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Anthony Romero, executive director of the ACLU, speaking at a conference. Photo: Paul Morigi/Getty Images

The American Civil Liberties Union is rethinking how they defend free speech, according to a leaked memo surfaced by the Wall Street Journal's Wendy Kaminer. The memo argues that free speech can, at times, undermine civil rights groups and present a conflict between priorities.

"Work to protect speech rights may raise tensions with racial justice, reproductive freedom, or a myriad of other rights, where the content of the speech we seek to protect conflicts with our policies on those matters, and/or otherwise is directed at menacing vulnerable groups or individuals."
— ACLU memo

The details: According to the memo, the ACLU began to consider how to prioritize who they're defending after the Charlottesville rally in 2017 led by white nationalists incited riots. The city initially tried to block the group's right to protest, but the ACLU defended it. The organization faced criticism after.

  • The memo says the "resolution will virtually always turn on specific factors to each case."
  • Though it is considering how to weigh free speech, the ACLU says it is still committed to defending free speech and peaceful protest granted by the first amendment.

Be smart: Though the company issued this memo, it is not considered a policy change. ACLU branches are given discretion to prioritize different rights in individual cases around the country.

The big picture: As hate speech and the marginalization of minorities continue to be dominating issues in the U.S., the ACLU has been trying to strike the right balance between defending the civil rights of marginalized communities and the inherent right of free speech.

Yes, but: The ACLU has also attempted to keep this memo confidential, Kaminer notes. The ACLU is a non-partisan organization, but conservatives are arguing that the union wavering on free speech gives it more favor with its progressive allies while abandoning conservatives.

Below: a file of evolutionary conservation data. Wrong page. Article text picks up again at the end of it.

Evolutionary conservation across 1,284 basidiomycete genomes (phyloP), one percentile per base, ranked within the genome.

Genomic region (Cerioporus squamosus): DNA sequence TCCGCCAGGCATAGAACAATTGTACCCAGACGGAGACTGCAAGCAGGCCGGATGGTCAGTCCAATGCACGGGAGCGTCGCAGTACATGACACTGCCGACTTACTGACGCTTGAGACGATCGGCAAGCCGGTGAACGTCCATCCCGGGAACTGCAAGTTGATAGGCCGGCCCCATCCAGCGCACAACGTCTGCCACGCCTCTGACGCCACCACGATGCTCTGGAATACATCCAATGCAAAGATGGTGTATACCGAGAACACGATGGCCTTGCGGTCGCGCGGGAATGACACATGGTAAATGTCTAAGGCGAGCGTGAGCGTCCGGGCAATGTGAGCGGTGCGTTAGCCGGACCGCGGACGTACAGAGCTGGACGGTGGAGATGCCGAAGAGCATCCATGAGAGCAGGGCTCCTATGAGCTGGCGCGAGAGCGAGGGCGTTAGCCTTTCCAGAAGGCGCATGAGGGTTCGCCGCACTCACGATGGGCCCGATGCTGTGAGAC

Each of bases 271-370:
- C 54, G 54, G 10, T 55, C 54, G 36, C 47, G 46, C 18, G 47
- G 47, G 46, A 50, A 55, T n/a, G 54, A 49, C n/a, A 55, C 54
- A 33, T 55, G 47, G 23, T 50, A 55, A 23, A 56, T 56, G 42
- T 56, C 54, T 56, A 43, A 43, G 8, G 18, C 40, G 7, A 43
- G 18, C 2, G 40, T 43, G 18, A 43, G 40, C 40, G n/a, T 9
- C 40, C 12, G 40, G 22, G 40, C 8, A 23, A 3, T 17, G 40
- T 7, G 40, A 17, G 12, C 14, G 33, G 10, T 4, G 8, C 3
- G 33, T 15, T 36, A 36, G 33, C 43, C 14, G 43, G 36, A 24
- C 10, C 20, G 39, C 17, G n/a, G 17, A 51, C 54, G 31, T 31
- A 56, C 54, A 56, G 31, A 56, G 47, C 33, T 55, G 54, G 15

Go deeper

California wildfire explodes in size, destroys historic town

Battalion Chief Sergio Mora looks on as the Dixie fire burns through downtown Greenville, Calif. on Aug. 4, 2021. Photo: Josh EdelsonAFP via Getty Images

The small Sierra town of Greenville, California, was heavily damaged on Wednesday night into early Thursday as the Dixie Fire surged northward amid high winds, extremely dry air and hot temperatures.

The latest: The Dixie Fire, California's biggest blaze, continued to threaten communities in Plumas County into Thursday night, as more mandatory evacuation orders were issued in the region.

Updated 2 hours ago - Politics & Policy

Top labor leader Richard Trumka dies unexpectedly at 72

Photo: Samuel Corum/Getty Images

AFL-CIO president Richard Trumka, who led the largest federation of unions in the country for over a decade, has died at 72.

The big picture: Trumka began working as a coal miner in 1968 and would go on to dedicate his life to the labor movement, including as president of the 12.5 million-member AFL-CIO beginning in 2009.

Biden signs bill awarding Congressional Gold Medals to officers who responded to Jan. 6 attack

President Biden, joined by Vice President Harris, lawmakers and members of law enforcement and their families, signs legislation to award Congressional Gold Medals to law enforcement in the Rose Garden. Photo: Win McNamee/Getty Images

President Biden signed legislation awarding Congressional Gold Medals to the law enforcement officers who defended the Capitol during the Jan. 6 insurrection.

Why it matters: The Congressional Gold Medal is Congress' "highest expression of national appreciation," notes the New York Times.

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